Teaching materials and school meals in compulsory school are free of charge to the student. The municipalities are obliged to provide free school transport for compulsory school pupils.

Financial support to students at upper secondary level comprises a general study grant, representing a continuation of child allowance, payable to all pupils from the age of 16, and a need-based grant towards the cost of studies and daily travel.

Higher education is financed directly from the state. Appropriations for universities and university colleges are based on proposals from the Government and given to each institution. The basic principles of the allocation system are that appropriations are made as remuneration for results achieved. Results refer to the number of credit points earned by students and the number of full-time equivalent students taught at the institution.

The Government accords the institutions the right to award degrees.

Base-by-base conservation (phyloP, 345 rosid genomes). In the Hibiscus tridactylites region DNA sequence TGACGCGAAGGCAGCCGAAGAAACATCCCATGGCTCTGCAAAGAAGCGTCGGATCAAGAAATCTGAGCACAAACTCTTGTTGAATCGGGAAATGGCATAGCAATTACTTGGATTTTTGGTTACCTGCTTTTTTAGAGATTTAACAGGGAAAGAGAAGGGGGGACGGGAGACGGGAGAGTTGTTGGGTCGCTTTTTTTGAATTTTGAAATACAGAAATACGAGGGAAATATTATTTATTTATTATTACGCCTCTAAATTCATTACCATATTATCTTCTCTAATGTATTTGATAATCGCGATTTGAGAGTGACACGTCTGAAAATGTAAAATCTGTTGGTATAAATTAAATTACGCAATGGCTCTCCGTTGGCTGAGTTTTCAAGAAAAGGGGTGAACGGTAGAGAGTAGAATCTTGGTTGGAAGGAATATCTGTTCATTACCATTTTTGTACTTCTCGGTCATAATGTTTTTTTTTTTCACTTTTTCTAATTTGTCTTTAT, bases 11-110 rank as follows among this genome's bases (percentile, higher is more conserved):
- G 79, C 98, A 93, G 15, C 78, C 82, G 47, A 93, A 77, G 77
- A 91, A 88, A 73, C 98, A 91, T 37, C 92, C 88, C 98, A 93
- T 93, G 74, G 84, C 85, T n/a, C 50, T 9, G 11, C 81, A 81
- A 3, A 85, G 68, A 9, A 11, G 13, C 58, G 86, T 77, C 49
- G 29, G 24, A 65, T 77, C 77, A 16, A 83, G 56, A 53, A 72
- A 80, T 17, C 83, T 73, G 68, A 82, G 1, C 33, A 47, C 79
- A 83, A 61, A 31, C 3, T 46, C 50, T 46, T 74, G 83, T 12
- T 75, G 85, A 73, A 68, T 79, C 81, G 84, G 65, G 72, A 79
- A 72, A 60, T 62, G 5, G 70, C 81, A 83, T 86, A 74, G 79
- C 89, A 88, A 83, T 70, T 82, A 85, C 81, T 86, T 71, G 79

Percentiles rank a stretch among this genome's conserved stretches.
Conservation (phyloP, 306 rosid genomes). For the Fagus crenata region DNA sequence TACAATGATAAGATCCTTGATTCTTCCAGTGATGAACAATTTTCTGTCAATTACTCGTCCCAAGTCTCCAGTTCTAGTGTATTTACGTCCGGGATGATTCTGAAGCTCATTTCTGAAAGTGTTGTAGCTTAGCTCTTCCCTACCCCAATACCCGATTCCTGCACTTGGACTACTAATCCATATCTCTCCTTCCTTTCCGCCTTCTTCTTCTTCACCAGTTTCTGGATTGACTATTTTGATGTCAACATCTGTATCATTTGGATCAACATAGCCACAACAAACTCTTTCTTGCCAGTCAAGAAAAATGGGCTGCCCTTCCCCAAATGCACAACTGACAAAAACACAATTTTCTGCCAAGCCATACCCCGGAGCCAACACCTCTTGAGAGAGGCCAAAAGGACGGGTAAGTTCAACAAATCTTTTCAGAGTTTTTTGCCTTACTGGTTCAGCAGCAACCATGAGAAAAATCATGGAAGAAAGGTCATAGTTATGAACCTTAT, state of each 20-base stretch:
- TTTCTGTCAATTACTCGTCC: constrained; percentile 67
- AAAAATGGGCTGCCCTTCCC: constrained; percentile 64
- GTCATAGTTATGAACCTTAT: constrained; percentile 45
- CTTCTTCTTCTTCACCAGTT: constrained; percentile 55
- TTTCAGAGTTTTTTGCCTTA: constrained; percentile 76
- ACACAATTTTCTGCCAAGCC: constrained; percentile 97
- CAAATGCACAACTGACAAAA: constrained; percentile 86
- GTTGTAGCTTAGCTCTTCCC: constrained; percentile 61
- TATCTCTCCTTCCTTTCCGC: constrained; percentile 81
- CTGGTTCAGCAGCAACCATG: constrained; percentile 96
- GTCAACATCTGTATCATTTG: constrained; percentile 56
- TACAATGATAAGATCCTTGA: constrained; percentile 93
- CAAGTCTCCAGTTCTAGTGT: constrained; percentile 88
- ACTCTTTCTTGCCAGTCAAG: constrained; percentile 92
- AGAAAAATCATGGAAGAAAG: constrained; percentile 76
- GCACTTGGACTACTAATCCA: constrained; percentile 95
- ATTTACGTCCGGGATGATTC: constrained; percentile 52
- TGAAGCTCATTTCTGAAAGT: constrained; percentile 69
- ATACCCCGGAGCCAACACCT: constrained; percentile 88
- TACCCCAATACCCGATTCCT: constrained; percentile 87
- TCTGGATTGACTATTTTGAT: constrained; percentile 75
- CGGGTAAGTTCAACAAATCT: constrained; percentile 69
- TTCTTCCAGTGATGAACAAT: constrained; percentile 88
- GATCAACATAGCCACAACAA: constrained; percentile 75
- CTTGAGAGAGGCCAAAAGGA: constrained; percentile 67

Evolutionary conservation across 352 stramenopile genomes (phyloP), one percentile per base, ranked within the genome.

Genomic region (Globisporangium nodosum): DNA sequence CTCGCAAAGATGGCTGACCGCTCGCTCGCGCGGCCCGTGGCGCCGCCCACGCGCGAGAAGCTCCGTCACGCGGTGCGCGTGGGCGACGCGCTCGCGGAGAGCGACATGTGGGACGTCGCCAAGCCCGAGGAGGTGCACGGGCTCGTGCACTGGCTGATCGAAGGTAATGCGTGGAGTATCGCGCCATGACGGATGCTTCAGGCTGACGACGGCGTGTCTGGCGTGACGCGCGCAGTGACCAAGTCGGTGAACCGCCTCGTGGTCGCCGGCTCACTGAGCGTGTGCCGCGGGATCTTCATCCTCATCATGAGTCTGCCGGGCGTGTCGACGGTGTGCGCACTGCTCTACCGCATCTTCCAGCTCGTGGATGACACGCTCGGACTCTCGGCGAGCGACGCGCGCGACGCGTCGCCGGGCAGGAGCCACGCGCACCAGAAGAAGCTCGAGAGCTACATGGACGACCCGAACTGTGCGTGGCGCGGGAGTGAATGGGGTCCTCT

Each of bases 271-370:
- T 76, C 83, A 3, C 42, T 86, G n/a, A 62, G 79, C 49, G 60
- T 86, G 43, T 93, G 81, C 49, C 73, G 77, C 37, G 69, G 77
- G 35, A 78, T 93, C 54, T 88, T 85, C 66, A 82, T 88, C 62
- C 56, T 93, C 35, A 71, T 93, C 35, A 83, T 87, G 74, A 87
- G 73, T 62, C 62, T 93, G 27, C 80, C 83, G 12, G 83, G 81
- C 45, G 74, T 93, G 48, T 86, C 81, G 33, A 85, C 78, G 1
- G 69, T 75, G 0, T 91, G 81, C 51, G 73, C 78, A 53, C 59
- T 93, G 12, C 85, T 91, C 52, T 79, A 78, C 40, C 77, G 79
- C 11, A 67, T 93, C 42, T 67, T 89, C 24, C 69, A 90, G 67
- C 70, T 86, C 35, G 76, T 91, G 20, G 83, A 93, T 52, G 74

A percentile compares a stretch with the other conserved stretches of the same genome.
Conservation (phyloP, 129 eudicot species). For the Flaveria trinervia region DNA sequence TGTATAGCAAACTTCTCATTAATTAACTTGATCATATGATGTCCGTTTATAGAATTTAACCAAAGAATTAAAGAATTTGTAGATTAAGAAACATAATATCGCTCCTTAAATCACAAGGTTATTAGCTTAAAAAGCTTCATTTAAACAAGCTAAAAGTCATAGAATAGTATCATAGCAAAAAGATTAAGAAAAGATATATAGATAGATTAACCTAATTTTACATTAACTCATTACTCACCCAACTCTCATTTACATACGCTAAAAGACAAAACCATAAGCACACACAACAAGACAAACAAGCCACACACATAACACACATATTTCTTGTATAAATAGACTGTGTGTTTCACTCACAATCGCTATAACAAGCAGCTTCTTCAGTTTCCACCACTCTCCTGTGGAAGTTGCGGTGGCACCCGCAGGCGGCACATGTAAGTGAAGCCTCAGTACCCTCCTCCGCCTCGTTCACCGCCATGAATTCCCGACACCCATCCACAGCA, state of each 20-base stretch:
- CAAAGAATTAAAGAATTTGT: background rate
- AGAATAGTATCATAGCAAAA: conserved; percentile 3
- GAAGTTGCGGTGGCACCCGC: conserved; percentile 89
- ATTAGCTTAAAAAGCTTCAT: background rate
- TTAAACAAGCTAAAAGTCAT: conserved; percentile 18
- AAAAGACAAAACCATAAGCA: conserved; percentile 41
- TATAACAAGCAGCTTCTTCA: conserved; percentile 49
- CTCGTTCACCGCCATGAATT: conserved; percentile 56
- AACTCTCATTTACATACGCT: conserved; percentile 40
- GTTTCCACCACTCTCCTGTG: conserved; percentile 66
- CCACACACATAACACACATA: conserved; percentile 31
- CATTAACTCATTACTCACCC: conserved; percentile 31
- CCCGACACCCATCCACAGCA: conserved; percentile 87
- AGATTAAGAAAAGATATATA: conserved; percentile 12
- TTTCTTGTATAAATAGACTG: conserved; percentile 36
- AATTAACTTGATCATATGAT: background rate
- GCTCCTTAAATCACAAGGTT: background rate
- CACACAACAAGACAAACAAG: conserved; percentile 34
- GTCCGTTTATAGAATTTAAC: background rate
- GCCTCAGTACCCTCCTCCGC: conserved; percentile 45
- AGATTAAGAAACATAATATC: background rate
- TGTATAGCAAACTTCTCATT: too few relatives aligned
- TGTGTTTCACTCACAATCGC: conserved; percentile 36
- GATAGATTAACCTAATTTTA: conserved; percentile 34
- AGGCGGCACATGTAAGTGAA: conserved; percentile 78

The education system of Sweden is presented in Exhibit 2.1.

2.3 Singapore

2.3.1 Background

Singapore occupies an area of 648 sq. km. It has a population of 3.5 million. There are three major ethnic groups – Chinese, Malay and Indian – accounting for 76 %, 15 % and 6 % respectively. The major religions are Buddhism, Islam and Hinduism. The official languages are Chinese, Malay, Tamil and English. Singapore is a republic with the President as Head of the State directly elected by the people.

2.3.2 Education Philosophy

The vision of Singapore for meeting the challenges of the future is summed up in four words: THINKING SCHOOLS, LEARNING NATION. It is a vision that aims to inspire Singapore as a nation of thinking and committed citizens capable of contributing towards Singapore’s continued growth and prosperity. It focuses on the development of human resources to meet Singapore’s need for an educated and skilled workforce.

2.3.3 Salient Features

Every child in Singapore undergoes at least 10 years of general education. This comprises six years of primary education (four years of foundation and two years of orientation) and four years of secondary education.